A small blade that you can easily conceal on your person. It costs 2 gold pieces and weighs one pound. A dagger deals 1d4 piercing damage and have finesse, light, and thrown properties with a range of 20/60. A rogue might opt to wield daggers over a rapier for their clandestine nature.
A sickle is a farming tool that has made it into many games as a weapon. It features a short, wooden handle and a curved blade. It costs 1 gold piece, weighs 2 pounds, deals 1d4 slashing damage, and has light property. There are many better options than this weapon.
A small throwable axe. These cost 5 gold pieces, so you might not want to keep throwing them places you won’t be able to retrieve them. A handaxe weighs 2 pounds, has a light and thrown properties with a range of 20/60, and deals 1d6 slashing damage.
A javelin is a spear designed to be thrown much further than normal. They only cost 5 silver pieces, making them a more economical option to throw than handaxes, weigh 2 pounds, have the thrown property with a longer range of 30/12, and deal 1d6 piercing damage. However, they lack the light property, so you cannot throw one with an offhand on the same turn.
A light hammer is the size of a typical household claw hammer. They are very similar to daggers in their properties. However, they deal bludgeoning damage instead of piercing and lack the finesse property, limiting them to a Strength build.
No, this is not pepper spray. A mace is typically a large metal club with a heavy metal end to cave in the skulls of your enemy. They cost 5 gold pieces, weigh 4 pounds, and deal 1d6 bludgeoning damage. Maces are associated with clerics in pop culture but you are under no obligation to wield one as a cleric.
A quarterstaff is a long, wooden stick about 6 feet long and just over 1 inch thick. It costs 2 silver pieces, weighs 4 pounds, and deals 1d6 bludgeoning damage. It also has versatile properties and deals 1d8 damage when wielded with two hands. This is a great weapon for monks who can then follow it up with a couple of punches.
A spear is a classic weapon and mechanically fits between a javelin and a quarterstaff. It costs 1 gold piece, weighs 3 pounds, and deals 1d6 piercing damage. It has the thrown property with a shorter range than the javelin at 20/60. It also has the versatile property, dealing 1d8 damage when wielded with both hands. However, you cannot throw a spear with two hands to deal 1d8 damage as the versatile property only works in melee.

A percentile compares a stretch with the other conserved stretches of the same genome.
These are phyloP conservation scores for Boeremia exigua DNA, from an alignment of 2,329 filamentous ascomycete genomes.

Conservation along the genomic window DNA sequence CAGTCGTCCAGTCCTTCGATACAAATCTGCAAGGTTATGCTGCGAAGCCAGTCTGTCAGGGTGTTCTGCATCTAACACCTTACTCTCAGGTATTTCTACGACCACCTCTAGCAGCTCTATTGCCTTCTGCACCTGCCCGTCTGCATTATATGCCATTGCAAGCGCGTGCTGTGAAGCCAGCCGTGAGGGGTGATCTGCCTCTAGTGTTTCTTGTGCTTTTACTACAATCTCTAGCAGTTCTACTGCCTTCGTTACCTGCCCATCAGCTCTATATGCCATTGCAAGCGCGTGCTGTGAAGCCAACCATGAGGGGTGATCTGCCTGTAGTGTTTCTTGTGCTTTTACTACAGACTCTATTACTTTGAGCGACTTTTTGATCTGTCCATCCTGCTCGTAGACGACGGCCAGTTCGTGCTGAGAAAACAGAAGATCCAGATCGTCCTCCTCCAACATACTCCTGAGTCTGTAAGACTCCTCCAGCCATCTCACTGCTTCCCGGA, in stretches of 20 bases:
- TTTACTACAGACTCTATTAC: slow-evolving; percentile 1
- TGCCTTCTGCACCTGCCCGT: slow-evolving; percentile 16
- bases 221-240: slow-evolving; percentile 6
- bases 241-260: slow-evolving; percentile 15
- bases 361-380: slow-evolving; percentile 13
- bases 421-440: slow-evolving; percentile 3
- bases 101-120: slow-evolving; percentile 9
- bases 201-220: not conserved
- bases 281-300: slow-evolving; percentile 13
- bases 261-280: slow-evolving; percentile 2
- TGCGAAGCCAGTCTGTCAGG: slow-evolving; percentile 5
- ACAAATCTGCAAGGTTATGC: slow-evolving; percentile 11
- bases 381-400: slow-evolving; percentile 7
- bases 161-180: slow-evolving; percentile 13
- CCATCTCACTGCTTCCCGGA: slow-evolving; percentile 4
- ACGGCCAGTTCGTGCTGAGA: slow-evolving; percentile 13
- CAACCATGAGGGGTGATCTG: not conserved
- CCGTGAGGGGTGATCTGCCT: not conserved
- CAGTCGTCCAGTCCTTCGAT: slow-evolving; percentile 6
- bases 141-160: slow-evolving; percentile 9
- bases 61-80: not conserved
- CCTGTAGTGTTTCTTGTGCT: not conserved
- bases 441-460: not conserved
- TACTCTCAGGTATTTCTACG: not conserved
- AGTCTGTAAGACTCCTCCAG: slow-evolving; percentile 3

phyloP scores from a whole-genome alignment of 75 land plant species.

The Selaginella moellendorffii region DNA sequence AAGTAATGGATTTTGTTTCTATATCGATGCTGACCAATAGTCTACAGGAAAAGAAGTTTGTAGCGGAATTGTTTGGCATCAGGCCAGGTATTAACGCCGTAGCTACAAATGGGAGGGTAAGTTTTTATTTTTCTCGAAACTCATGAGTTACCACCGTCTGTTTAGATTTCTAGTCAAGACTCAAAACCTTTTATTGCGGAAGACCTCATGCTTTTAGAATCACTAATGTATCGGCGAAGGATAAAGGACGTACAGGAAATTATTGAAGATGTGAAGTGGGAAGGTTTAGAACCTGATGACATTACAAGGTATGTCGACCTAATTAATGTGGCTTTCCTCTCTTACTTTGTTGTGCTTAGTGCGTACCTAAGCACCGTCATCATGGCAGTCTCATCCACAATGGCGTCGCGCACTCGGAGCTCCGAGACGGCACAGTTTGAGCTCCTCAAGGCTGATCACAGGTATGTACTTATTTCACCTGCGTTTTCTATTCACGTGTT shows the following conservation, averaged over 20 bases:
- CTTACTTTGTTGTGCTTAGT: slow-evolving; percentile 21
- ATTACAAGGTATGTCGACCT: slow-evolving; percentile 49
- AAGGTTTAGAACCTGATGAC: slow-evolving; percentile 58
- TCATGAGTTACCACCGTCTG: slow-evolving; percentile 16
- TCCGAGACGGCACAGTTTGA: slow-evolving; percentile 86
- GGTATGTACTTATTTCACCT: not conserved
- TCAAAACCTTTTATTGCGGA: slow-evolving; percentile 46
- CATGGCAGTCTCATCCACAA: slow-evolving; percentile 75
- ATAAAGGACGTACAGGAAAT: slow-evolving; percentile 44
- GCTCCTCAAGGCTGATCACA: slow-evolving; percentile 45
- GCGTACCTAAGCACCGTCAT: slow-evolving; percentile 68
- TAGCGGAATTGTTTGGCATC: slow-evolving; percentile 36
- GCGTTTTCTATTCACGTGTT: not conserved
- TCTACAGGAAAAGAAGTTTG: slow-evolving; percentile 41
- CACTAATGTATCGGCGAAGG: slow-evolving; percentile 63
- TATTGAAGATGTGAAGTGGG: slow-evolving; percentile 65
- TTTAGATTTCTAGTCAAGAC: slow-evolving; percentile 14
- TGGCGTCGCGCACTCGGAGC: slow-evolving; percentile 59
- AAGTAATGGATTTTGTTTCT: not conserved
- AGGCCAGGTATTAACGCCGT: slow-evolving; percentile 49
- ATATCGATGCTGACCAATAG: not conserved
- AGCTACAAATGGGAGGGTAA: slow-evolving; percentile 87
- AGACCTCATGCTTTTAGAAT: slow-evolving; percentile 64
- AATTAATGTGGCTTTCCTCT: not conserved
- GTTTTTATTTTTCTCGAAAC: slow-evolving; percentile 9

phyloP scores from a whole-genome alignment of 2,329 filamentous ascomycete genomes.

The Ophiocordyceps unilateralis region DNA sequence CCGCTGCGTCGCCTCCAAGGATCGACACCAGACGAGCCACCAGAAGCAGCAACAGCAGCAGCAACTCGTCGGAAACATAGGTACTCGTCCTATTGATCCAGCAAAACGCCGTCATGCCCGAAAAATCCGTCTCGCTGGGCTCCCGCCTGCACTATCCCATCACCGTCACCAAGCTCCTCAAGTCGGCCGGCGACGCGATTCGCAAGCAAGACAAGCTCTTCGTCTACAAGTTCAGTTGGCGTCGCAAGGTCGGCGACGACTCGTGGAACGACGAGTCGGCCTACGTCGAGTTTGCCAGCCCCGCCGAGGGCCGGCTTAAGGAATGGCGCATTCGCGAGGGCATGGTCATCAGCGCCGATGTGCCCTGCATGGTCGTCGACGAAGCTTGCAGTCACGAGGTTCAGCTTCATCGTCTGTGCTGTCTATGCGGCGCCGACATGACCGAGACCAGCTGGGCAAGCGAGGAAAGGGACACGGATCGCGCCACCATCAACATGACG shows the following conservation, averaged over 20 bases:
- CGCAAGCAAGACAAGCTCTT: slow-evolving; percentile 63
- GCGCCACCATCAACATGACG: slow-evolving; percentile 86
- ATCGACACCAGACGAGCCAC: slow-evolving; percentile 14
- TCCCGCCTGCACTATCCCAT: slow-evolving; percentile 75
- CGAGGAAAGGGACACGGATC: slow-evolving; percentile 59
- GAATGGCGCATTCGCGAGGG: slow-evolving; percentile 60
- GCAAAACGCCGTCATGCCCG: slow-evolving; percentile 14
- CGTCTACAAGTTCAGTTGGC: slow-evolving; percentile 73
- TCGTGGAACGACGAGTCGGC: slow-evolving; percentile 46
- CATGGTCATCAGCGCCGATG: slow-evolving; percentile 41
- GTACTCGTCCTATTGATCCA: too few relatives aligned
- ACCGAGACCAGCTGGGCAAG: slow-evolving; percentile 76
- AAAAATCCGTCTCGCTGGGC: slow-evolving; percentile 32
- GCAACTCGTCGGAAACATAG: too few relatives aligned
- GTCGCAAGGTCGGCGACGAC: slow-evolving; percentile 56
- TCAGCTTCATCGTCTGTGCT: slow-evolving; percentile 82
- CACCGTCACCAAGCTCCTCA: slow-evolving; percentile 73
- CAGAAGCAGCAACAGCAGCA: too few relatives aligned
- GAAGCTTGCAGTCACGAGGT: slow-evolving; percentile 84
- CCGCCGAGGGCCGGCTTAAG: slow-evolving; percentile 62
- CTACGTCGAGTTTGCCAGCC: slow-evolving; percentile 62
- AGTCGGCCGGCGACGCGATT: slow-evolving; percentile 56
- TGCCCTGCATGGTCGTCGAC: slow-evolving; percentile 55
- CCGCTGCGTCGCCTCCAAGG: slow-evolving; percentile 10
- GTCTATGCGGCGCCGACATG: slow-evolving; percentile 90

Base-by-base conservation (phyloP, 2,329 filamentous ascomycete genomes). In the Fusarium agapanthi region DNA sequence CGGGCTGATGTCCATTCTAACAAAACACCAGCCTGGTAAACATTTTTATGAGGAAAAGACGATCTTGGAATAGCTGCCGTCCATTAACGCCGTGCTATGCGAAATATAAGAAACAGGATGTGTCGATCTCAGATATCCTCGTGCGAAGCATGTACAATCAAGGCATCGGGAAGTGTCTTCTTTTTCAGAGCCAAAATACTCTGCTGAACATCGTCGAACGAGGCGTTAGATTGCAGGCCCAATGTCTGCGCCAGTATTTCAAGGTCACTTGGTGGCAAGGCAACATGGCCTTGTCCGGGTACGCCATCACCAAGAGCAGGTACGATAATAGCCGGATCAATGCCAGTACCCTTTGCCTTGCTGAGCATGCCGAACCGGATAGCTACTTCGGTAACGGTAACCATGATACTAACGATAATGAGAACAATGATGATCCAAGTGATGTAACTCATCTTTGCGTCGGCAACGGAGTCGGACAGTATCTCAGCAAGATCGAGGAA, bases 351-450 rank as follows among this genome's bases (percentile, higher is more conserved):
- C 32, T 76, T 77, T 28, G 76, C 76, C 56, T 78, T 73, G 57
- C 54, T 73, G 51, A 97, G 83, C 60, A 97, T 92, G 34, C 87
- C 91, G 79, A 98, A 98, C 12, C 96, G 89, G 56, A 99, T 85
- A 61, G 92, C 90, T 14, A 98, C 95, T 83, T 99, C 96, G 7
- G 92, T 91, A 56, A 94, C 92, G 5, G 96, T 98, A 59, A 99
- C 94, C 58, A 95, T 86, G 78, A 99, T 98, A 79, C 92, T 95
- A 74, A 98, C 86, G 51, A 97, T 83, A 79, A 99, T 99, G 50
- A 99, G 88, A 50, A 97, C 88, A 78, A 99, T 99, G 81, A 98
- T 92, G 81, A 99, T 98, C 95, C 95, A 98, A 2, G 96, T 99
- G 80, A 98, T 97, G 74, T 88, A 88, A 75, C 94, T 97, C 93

A slightly larger blunt object. A greatclub costs 2 silver pieces, weighs 10 pounds, and requires two hands. It deals 1d8 bludgeoning damage, making it the deadliest simple melee weapon. It also strangely lacks the heavy property despite weighing more than most other heavy weapons.
Simple Ranged Weapons
This is the only instance of the finesse property taking a Dexterity-based weapon and letting you use Strength. A dart is a small sharp spike that can be thrown at enemies. They are the cheapest weapon in the game, costing 5 copper pieces each, weigh 1/4 pound each, deal 1d4 piercing damage, and have the finesse and thrown properties with a range of 20/60. This is a cheaper ranged option for monks who can’t get into melee this turn and you can reskin them to look like throwing stars to stay on theme.
David took down Goliath with one, now you too can fulfill your urge to hurl pebbles at your enemies. It costs 1 silver piece, requires ammunition, and deals 1d4 bludgeoning damage. It has a slightly better range than darts with 30/120 and somehow weighs absolutely nothing.
A lighter bow and arrow option, this costs 25 gold pieces, weighs 2 pounds, and deals 1d6 damage. Short bows have ammunition and two-handed properties with a range of 80/320.
Despite being smaller and having a shorter range than its heavy counterpart, a light crossbow can still fire a crossbow bolt with a range of 80/320. This costs 25 gold pieces, weighs 5 pounds, deals 1d8 piercing damage, and has the ammunition, range, loading, and two-handed properties.
Martial Melee Weapons
Whips definitely belong in the martial category. An untrained person can easily take their own eye out. Unfortunately, a whip only deals 1dd4 slashing damage. It costs 2 gold pieces, weighs 3 pounds, and has finesse and reach properties. Remember that this is not a lasso you’re using to restrain someone, but a whip you’re cracking to make someone bleed.
A scimitar is a short sword with a curved blade. This makes it look a little fancier and costs a whole lot more. A scimitar costs 25 gold pieces, weighs 3 pounds, and deals 1d6 slashing damage. It has finesse and light properties, making it a great option for Dexterity-based builds and Two-Weapon Fighting.